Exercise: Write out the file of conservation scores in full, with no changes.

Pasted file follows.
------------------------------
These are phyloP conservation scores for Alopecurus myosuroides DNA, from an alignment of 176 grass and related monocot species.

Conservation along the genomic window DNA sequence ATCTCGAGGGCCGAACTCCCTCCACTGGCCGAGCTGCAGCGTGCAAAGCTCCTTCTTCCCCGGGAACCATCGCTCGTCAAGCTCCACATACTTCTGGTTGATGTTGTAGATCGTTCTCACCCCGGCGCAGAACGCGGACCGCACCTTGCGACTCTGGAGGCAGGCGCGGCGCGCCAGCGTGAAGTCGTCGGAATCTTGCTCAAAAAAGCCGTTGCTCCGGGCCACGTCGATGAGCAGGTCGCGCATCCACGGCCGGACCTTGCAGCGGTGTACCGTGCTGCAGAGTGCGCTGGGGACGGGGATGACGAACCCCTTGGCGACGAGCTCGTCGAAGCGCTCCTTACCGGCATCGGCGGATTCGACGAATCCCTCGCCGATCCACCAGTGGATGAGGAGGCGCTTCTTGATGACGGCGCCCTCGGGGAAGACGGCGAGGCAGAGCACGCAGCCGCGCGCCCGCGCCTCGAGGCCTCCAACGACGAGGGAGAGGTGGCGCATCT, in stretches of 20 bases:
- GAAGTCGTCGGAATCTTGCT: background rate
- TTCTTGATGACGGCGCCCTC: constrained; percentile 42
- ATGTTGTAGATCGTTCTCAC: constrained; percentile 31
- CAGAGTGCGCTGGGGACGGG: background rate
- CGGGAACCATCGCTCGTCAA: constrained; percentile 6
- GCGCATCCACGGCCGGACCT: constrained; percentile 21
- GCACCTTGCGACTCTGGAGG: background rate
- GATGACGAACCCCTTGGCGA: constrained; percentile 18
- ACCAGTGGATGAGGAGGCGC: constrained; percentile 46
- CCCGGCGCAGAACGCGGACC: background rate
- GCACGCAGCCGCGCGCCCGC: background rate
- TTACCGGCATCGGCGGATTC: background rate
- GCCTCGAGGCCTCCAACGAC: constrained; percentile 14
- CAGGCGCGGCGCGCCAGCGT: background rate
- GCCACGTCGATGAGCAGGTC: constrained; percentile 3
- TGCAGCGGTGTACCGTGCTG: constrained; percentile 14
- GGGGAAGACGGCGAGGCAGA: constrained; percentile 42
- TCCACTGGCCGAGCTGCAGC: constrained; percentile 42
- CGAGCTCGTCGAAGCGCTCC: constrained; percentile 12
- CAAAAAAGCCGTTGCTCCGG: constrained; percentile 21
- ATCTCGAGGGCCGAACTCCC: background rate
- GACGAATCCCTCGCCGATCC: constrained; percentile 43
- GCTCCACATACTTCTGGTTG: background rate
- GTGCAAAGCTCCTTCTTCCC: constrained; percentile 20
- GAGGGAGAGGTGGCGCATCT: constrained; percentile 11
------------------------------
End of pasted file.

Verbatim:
These are phyloP conservation scores for Alopecurus myosuroides DNA, from an alignment of 176 grass and related monocot species.

Conservation along the genomic window DNA sequence ATCTCGAGGGCCGAACTCCCTCCACTGGCCGAGCTGCAGCGTGCAAAGCTCCTTCTTCCCCGGGAACCATCGCTCGTCAAGCTCCACATACTTCTGGTTGATGTTGTAGATCGTTCTCACCCCGGCGCAGAACGCGGACCGCACCTTGCGACTCTGGAGGCAGGCGCGGCGCGCCAGCGTGAAGTCGTCGGAATCTTGCTCAAAAAAGCCGTTGCTCCGGGCCACGTCGATGAGCAGGTCGCGCATCCACGGCCGGACCTTGCAGCGGTGTACCGTGCTGCAGAGTGCGCTGGGGACGGGGATGACGAACCCCTTGGCGACGAGCTCGTCGAAGCGCTCCTTACCGGCATCGGCGGATTCGACGAATCCCTCGCCGATCCACCAGTGGATGAGGAGGCGCTTCTTGATGACGGCGCCCTCGGGGAAGACGGCGAGGCAGAGCACGCAGCCGCGCGCCCGCGCCTCGAGGCCTCCAACGACGAGGGAGAGGTGGCGCATCT, in stretches of 20 bases:
- GAAGTCGTCGGAATCTTGCT: background rate
- TTCTTGATGACGGCGCCCTC: constrained; percentile 42
- ATGTTGTAGATCGTTCTCAC: constrained; percentile 31
- CAGAGTGCGCTGGGGACGGG: background rate
- CGGGAACCATCGCTCGTCAA: constrained; percentile 6
- GCGCATCCACGGCCGGACCT: constrained; percentile 21
- GCACCTTGCGACTCTGGAGG: background rate
- GATGACGAACCCCTTGGCGA: constrained; percentile 18
- ACCAGTGGATGAGGAGGCGC: constrained; percentile 46
- CCCGGCGCAGAACGCGGACC: background rate
- GCACGCAGCCGCGCGCCCGC: background rate
- TTACCGGCATCGGCGGATTC: background rate
- GCCTCGAGGCCTCCAACGAC: constrained; percentile 14
- CAGGCGCGGCGCGCCAGCGT: background rate
- GCCACGTCGATGAGCAGGTC: constrained; percentile 3
- TGCAGCGGTGTACCGTGCTG: constrained; percentile 14
- GGGGAAGACGGCGAGGCAGA: constrained; percentile 42
- TCCACTGGCCGAGCTGCAGC: constrained; percentile 42
- CGAGCTCGTCGAAGCGCTCC: constrained; percentile 12
- CAAAAAAGCCGTTGCTCCGG: constrained; percentile 21
- ATCTCGAGGGCCGAACTCCC: background rate
- GACGAATCCCTCGCCGATCC: constrained; percentile 43
- GCTCCACATACTTCTGGTTG: background rate
- GTGCAAAGCTCCTTCTTCCC: constrained; percentile 20
- GAGGGAGAGGTGGCGCATCT: constrained; percentile 11